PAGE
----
Thursday, January 16, 2014

Best Movies of 2013

Honestly, 2013 wasn’t a very good year in movies. That’s a phrase I’ve been trying to avoid in the intros to my Best of the Year lists for quite some time. For the past couple of years, the notion hasn’t even crossed my mind. We’ve been lucky to experience several great cinematic years of late. It had to turn around some time. For the first time in a while I was worried that I wouldn’t even see enough great movies to make a list.

Now, that doesn’t diminish any of the films that are on this list. When the movies were great this year, they were really great, including one of the greatest films I’ve ever seen. A slim year like this one also helps to diversify the list a little more than usual. When a year is filled with great films, many of the films seen on other lists are often repeated right here in The Well, with only a few stray bullets. This year I think I’ve got something from just about every genre and style out there, and very few that made other people’s lists.

Of course, another reason why this year was kind of slim on best of entries for me was that I had a hell of a time getting to the movies in this second half of the year. Some family emergencies kept from a few of the big award contenders, plus availability has been a problem for me this year. Living out in the middle of nowhere in the Midwest has kept some of the more controversial contenders from coming anywhere close to me.

Wednesday, January 15, 2014

Penny Thoughts ‘14—The Iron Lady (2012) **

PG-13, 105 min.
Director: Phyllida Lloyd
Writer: Abi Morgan
Starring: Meryl Streep, Jim Broadbent, Olivia Coleman, Alexandra Roach, Susan Brown, Harry Lloyd, Iain Glenn, Nicholas Farrell, John Sessions, Anthony Head, Richard E. Grant

Why would you make a film about an historical figure and make it mostly about her life as an old woman with dementia after her retirement from public service? I don’t know how accurate the details about Margaret Thatcher’s dementia are here, but the movie treats her time as a pioneering female politician in British Parliament and as the first female Prime Minister as a highlight reel, while concentrating mostly on her as an old woman who hallucinates her long dead husband as she finally tries to let him go.

Tuesday, January 14, 2014

Penny Thoughts ‘14—Chitty Chitty Bang Bang (1968) ***

G, 144 min.
Director: Ken Hughes
Writers: Roald Dahl, Ken Hughes, The Sherman Brothers (songs), Ian Fleming (novel)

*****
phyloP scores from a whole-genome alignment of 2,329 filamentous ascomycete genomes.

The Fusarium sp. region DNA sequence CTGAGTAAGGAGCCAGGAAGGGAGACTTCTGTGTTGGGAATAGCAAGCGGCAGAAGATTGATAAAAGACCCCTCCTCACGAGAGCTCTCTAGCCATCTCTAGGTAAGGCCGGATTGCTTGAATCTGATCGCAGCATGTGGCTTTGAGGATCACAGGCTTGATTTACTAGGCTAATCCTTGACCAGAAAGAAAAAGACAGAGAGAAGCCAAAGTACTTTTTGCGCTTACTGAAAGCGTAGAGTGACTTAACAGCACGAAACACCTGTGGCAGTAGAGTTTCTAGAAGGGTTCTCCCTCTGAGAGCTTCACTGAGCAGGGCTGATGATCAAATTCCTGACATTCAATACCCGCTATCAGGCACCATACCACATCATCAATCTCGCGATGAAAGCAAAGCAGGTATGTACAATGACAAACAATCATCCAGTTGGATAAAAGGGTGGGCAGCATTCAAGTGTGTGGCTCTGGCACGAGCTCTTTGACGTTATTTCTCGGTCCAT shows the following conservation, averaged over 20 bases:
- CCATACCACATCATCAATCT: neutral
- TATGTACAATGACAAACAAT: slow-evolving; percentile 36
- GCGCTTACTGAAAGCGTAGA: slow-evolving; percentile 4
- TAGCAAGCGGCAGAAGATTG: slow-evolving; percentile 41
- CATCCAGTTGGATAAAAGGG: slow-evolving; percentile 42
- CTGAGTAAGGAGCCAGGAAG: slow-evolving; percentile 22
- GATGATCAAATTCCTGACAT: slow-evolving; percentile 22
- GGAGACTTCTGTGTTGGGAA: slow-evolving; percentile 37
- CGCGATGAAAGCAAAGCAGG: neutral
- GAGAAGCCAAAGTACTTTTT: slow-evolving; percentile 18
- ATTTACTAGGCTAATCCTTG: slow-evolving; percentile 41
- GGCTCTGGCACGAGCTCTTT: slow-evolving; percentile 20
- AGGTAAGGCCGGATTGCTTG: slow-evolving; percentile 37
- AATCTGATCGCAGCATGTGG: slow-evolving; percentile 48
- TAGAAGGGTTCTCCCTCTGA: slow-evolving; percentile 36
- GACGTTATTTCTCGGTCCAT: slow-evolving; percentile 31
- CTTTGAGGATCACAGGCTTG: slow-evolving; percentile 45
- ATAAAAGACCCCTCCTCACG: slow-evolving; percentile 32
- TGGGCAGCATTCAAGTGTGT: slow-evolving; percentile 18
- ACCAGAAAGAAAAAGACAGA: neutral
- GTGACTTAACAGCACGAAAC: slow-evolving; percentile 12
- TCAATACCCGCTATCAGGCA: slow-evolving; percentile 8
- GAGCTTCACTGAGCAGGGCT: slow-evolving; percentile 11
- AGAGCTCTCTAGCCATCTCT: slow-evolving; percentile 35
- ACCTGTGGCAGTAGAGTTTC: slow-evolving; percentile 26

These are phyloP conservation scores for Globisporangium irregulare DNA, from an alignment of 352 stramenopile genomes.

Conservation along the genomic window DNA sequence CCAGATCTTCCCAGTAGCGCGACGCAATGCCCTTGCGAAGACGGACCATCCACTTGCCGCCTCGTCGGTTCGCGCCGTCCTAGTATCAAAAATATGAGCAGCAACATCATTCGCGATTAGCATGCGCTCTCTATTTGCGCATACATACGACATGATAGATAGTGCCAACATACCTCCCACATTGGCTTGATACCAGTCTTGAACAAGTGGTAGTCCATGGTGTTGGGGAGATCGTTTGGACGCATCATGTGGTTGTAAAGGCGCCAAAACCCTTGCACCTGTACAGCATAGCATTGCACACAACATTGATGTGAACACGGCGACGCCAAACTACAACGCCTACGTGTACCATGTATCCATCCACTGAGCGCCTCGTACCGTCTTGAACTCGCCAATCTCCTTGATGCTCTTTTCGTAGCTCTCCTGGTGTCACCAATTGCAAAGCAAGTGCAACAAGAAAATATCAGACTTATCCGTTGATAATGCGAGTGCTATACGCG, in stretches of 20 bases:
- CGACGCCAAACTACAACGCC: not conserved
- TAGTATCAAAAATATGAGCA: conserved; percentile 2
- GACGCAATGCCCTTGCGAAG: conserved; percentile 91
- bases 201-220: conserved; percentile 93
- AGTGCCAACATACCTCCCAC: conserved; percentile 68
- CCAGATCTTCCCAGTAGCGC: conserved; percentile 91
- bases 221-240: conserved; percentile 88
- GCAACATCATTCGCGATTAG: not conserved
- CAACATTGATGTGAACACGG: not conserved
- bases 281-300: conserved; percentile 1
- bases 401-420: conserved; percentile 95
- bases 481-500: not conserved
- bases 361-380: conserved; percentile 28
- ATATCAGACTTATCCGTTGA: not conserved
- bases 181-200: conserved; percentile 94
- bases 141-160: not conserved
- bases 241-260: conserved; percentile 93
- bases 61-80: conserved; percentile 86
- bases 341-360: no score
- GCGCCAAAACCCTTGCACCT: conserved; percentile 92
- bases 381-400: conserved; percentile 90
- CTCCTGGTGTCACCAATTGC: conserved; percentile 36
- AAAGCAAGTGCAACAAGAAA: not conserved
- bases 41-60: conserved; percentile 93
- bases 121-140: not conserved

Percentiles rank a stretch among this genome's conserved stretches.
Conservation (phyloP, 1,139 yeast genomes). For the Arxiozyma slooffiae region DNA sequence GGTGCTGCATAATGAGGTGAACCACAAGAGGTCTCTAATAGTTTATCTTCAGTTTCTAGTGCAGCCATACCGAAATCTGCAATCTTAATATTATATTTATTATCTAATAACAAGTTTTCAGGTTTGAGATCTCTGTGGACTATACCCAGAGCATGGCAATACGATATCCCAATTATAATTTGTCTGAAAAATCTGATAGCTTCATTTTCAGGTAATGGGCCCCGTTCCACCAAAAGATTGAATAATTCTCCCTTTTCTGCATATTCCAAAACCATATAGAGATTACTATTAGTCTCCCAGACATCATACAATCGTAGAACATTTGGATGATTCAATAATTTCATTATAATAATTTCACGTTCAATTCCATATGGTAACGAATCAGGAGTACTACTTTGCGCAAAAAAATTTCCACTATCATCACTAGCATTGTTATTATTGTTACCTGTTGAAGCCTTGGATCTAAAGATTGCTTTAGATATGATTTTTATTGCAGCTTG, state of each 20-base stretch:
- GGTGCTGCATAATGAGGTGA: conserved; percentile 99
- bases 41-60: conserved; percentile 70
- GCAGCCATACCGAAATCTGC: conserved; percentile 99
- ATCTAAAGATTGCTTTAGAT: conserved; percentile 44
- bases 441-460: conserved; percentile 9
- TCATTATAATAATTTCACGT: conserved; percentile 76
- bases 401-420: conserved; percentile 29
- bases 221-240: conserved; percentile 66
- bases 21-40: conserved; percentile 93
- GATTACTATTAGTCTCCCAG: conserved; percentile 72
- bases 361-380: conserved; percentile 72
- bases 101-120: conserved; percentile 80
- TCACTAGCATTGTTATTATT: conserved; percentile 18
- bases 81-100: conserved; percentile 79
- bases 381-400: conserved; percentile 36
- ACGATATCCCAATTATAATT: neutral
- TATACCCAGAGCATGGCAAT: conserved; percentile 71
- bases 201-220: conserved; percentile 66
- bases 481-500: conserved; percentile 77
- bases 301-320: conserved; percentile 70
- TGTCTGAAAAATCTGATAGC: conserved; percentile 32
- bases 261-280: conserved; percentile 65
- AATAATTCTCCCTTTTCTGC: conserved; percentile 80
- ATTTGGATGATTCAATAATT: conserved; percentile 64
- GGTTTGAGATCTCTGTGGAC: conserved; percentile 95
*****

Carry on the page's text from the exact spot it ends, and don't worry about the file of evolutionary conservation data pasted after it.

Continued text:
Starring: Dick Van Dyke, Sally Ann Howes, Lionel Jeffries, Gert Frobe, Anna Quayle, Benny Hill, James Robertson Justice, Robert Helpmann, Heather Ripley, Adrian Hall

I grow more and more proud of my children every day. I have many reasons to be proud of my children, as many parents do. However, one thing that makes me proud of them is probably something that many parents don’t value in their children. They are extremely open minded about movies. I can show them a movie from any era, and they’ll watch it. This is not the case with many children. It’s not the case with many adults.

Monday, January 13, 2014

Lone Survivor / ***½ (R)

Marcus Luttrell: Mark Wahlberg
Michael Murphy: Taylor Kitsch
Danny Dietz: Emile Hirsch
Matt ‘Axe’ Axelson: Ben Foster
Shah: Yousuf Azami
Gulab: Ali Suliman
Erik Kristensen: Eric Bana
Shane Patton: Alexander Ludwig

Universal Pictures presents a film written and directed by Peter Berg. Based on the book “Lone Survivor: The Eyewitness Account of Operation Redwing and the Lost Heroes of Seal Team 10” by Marcus Luttrell and Patrick Robinson. Running time: 121 min. Rated R (for strong bloody war violence and pervasive language).

As I walked into the theater to see “Lone Survivor”, the true story of what happened to Seal Team 10 on an Afghanistan mission that went wrong, the theater’s owner told me I needed to be thankful for what the men depicted in the film have sacrificed for our country. I am. This resonated again with me yesterday evening as I watched The Golden Globe Awards, one of a half a dozen awards shows you see throughout the year where the stars of Hollywood come out and praise each other for the great work they’ve done. Two things struck me about the relation of this film and these Hollywood award events. One is that, although during a show like the Golden Globes it may appear as if the people involved with filmmaking do it for the glory, they really aren’t in it for any more glory than the soldiers who give their lives in the name of freedom. Two is that without this Hollywood glitz and glamour—this PR machine that is designed more to sell the movies involved than to truly honor the work of making them—we’d never know much about the fate of Seal Team 10.

Sunday, January 12, 2014

Penny Thoughts ‘14—The East (2013) ***

PG-13, 116 min.
Director: Zal Batmanglij
Writers: Zal Batmanglij, Brit Marling
Starring: Brit Marling, Alexander Skarsgård, Ellen Page, Toby Kebbell, Shiloh Fernandez, Aldis Hodge, Danielle Macdonald, Hillary Baack, Patricia Clarkson, Jason Ritter, Julia Ormond, Jamey Sheridan